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1988 Formula Race Car Tips by SCCAFiero
Started on: 01-31-2011 09:01 PM
Replies: 74 (5617 views)
Last post by: Patrick on 09-02-2015 08:50 PM
SCCAFiero
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Report this Post01-31-2011 09:01 PM Click Here to See the Profile for SCCAFieroClick Here to Email SCCAFieroSend a Private Message to SCCAFieroEdit/Delete MessageReply w/QuoteDirect Link to This Post
With the recent interest in turning Fiero’s into Lemons and Chump cars I figured I would start my own thread to reference how I did a few things and can now enter races with a very high expectation that I will finish and not get run over. I am on a pretty strict budget, so I do not have the luxury of buying the latest and greatest gizmos, and I am probably not allowed to use them anyway.
I have split cranks, destroyed several sets of main and rod bearings, wore out synchros, dislodged axles, and had several other failures in the quest of racing. While different clubs go by different rules, some of the following photos may give you ideas of what works for me. I will probably add to this as things change and I keep making it better. I am sure I probably misinterpreted the rule book in a place or two but I have never been close enough to tick anyone else off and cause a problem. Feel free to ask questions or make comments, worst I will do is ignore you and call you names you can’t hear. 

Engine/exhaust shot

Short ground straps. Shorter = lighter = less chance to break. Easy to get to as well.

88 rear camber problem. Lower links going up to the hub means it has to pull the bottom of the wheel in as the spring compresses. Makes the wheel get positive camber under hard cornering. That’s bad. Still contemplating if a rule change can get the inner mounts legally raised. Or I might try it for a non race - track day to find out if it is worth making the request. I can always put them back where they were if it does not matter.

Easy way to attach a tow strap. Also note I cut off the bottom edge of the rear bumper that hung down and basically acted like a parachute back there. I also raised the trunk floor to be even with the bottom of the frame rails. You can't see from this angle but I added the transaxle exterior bearings for the CV tripot and they stopped my axle popping out of the hole problem I had for a couple races.

Under hood shot. Note how the sheet metal air dam is gone from behind the radiator. Also note how I foam sealed the cowl area so no air can pressurize the front compartment from the base of the windshield.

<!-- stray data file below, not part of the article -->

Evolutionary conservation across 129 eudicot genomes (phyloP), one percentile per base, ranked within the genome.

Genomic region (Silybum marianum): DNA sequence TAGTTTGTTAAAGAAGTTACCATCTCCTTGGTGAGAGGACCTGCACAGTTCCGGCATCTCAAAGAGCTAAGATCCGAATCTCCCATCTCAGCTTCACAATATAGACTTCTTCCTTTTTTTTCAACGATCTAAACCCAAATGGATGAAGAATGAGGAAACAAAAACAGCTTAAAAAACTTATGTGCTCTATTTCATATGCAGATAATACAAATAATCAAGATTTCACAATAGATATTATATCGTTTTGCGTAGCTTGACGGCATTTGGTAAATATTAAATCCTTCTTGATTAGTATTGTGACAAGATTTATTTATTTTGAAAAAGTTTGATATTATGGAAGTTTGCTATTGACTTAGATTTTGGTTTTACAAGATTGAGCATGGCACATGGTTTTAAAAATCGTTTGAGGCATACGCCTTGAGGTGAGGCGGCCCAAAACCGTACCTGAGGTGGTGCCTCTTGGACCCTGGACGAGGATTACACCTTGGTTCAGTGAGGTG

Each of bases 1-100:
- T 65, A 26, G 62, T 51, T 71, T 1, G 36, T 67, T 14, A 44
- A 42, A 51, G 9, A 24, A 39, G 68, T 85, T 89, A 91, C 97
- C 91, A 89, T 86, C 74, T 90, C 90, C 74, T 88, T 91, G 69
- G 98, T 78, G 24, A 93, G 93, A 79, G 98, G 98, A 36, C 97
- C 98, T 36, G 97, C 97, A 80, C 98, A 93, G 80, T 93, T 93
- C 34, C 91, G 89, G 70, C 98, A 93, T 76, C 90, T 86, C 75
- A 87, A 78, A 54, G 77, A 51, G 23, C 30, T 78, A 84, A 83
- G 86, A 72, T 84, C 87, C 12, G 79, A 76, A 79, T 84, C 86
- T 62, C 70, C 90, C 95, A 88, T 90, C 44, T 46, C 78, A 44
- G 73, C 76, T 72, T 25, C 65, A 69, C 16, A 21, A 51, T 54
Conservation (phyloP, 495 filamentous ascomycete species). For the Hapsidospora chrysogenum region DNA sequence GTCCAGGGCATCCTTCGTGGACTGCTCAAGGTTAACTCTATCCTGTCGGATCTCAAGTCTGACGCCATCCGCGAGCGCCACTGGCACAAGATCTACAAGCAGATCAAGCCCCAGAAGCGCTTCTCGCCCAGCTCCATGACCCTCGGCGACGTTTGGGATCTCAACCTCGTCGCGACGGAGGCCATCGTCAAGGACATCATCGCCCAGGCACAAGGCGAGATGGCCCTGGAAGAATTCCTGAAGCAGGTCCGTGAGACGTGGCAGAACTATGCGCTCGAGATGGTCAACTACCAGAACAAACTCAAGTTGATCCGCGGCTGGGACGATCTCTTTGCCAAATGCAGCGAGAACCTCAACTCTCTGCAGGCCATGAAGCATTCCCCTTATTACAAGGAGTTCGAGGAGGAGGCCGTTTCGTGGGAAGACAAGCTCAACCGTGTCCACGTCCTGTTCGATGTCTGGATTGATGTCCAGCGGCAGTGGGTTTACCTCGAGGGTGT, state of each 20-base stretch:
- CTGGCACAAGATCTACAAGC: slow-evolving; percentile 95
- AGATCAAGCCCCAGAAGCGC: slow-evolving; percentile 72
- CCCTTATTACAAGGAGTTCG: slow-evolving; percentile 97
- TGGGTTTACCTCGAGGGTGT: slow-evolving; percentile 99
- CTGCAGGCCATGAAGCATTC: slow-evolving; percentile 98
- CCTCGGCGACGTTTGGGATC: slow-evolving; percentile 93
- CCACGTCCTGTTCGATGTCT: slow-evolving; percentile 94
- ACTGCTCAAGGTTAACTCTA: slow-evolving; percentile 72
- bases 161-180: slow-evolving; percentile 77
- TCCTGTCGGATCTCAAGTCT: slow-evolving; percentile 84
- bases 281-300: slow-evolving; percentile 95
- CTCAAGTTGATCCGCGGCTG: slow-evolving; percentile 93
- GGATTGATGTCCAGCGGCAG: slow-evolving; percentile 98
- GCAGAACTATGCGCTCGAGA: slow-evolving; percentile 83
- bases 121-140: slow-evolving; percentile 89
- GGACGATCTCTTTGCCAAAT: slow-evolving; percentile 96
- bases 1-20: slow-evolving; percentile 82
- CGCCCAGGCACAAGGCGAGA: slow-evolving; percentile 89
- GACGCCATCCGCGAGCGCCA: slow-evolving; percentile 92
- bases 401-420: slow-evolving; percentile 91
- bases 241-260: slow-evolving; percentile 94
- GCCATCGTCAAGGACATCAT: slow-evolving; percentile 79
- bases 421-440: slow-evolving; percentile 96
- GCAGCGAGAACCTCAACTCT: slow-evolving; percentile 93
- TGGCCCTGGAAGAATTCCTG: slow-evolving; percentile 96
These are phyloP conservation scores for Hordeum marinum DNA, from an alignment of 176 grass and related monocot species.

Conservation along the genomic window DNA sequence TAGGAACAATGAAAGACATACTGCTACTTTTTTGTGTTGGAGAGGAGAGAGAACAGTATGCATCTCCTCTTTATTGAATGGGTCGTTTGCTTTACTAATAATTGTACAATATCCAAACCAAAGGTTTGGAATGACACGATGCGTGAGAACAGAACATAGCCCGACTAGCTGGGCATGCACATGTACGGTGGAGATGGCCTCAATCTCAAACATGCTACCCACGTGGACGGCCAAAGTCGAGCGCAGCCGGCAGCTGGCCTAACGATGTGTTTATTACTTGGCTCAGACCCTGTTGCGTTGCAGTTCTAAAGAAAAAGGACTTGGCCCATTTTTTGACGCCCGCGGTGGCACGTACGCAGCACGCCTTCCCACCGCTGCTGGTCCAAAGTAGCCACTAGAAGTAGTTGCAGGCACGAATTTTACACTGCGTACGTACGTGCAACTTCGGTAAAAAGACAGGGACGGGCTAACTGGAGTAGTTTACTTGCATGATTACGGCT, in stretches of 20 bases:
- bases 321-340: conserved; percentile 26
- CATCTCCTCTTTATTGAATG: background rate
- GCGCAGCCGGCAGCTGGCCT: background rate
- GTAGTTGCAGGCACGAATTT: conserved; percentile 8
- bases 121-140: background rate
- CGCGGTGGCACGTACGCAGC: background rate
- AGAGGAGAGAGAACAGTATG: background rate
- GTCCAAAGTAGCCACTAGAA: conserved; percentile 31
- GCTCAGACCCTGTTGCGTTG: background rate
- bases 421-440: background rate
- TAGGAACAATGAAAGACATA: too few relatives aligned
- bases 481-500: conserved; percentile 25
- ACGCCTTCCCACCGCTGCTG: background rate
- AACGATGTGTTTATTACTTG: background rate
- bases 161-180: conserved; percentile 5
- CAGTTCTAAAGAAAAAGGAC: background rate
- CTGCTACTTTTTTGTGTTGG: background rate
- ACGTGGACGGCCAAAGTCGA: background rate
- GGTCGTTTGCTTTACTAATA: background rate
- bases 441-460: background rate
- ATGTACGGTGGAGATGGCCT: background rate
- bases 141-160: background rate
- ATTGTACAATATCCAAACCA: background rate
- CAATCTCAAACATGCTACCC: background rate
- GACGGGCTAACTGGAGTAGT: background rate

Battery mounted low and in the middle. I will upgrade to a miata battery when this one quits. This one was free and 2 pounds lighter than stock.

Speedometer was kept as a baseline between drivers. It is not hooked up at this time. Note my additional hash marks. Tach needle almost goes straight down when I am really pushing it. Almost.

Main and spare ignition module mounted with a heat sink on the tunnel. If it craps out on the course I can reach over and swap it out.

CV boot protection. I tie a string around the soft boots to prevent them from ballooning up and ripping apart. The more rigid ones seem to be more reliable and more tear resistant. Also note WD40 straw on the small end to allow heat to escape.

The biggest thing you can do to drop oil and water temp. Add a oil to water cooler. It ties into the system through an adapter under the oil filter and I have the water lines tied into the old heater core system.

Every unnecessary wire was removed from the harness to save weight and simplify the system.

When I want to run it around my block or hear a noise or whatever, I simply slip a muffler on the end of the pipe and slide it off when finished. Keeps the neighbors away.

View of the air dam under the front. I am going to redo this with a splitter of some sort now that I have a pretty good idea of what height I can get away with.

Under dash shot. Simplicity prevents problems. Note fuse panel has been relocated, recessed into the center tunnel at the lower left corner of the photo.

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unboundmo
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Report this Post01-31-2011 09:26 PM Click Here to See the Profile for unboundmoClick Here to Email unboundmoSend a Private Message to unboundmoEdit/Delete MessageReply w/QuoteDirect Link to This Post
Just one comment... or suggestion.

I run my air intake outside the engine bay into the wheel well space. Colder air means the the computer will dump more fuel in. More fuel in, more hp. especially having the exhaust pipe very close to it.. And it's cheep to do with other ways than mine. I started with the Fierostore intake but then added a pipe but at Autozone for the civics. People will tell you that the stock set up is more efficient for cold air than engine heat/air.. just sayin.